Edward Tyler created first definition of anthropology
Culture is that ople hole hih iludes koledge, elite, orals, custom, and any capability by
a as eer of soiet… full quote in textbook on p. 9
We o loger rel o Tler’s defiitio eause he as oparig all iilizatio to Vitoria Eglad
Still, he understood that anthropology is a holistic study, falls under umbrella of culture
According to Tyler and his contemporaries soe ultures had ore ulture tha others
Based on hierarchy
Some were more civilized than others
The apex of civilization Victorian England
James Fraser interested in religion, belief systems
Wrote famous book Golden Bow
He gathered what different people and places believe
He spotted them in categories that were ranked (hierarchy)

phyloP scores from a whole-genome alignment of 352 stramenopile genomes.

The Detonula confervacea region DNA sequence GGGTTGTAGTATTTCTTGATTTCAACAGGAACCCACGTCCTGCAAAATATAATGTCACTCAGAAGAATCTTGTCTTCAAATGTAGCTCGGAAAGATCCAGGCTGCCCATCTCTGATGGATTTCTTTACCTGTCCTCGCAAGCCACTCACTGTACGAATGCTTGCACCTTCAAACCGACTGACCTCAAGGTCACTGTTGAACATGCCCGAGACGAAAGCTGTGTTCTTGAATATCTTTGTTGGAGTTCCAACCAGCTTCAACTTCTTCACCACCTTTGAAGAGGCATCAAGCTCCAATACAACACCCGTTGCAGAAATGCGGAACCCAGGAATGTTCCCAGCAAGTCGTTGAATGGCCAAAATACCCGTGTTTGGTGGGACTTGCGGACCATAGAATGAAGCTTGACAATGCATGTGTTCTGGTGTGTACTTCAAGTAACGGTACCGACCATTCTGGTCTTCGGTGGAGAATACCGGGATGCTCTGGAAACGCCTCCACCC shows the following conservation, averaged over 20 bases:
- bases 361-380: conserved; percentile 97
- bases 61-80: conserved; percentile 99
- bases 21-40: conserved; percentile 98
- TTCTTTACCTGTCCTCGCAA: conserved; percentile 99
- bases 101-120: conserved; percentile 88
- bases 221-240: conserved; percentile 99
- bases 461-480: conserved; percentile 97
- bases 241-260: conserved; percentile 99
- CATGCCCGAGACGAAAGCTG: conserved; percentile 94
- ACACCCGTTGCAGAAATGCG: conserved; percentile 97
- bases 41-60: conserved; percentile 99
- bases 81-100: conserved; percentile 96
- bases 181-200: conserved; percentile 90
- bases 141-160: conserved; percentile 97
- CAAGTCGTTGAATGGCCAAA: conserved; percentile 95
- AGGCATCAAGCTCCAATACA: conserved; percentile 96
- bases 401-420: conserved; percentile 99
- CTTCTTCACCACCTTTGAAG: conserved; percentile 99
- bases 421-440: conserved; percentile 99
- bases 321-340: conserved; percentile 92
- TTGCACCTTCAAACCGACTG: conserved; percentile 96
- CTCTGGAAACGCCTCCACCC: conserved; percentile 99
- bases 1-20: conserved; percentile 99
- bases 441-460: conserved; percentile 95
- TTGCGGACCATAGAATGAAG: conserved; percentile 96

All cultures evolved from magical thinking, to religious thinking, to scientific thinking
Some cultures were more sophisticated than others
How did people like Fraser acquire this vast knowledge for comparison
Was’t through firsthad koledge, as’t through fieldork
These were comparative, second-hand accounts armchair anthropology
- Tyler and Fraser were both armchair anthropologists
Reading accounts from missionaries, explorers
Sat in their offices, and wrote their comparative books based on second-hand research
- End of 19th century anthropologists began to venture out of their offices
However, short-term stays, go in teams, stay with missionaries and colonial officers
Stay with the white people
Did’t get their had dirt
This is what would be considered anthropology on the veranda
- Malioski O the Verada
They did go to the places they wanted to study
Hoeer, the ol staed ith the hites
The athed life go 
But the did’t reall talk to a of the people the ere studig
- Malioski Off the Verada
One of the first anthropologists that came off the off the veranda
Talking to Torobian Islanders (currently Papua New Guinea)
This movement off the veranda how fieldwork got started
- Founding fathers of fieldwork
Malinowski and Boas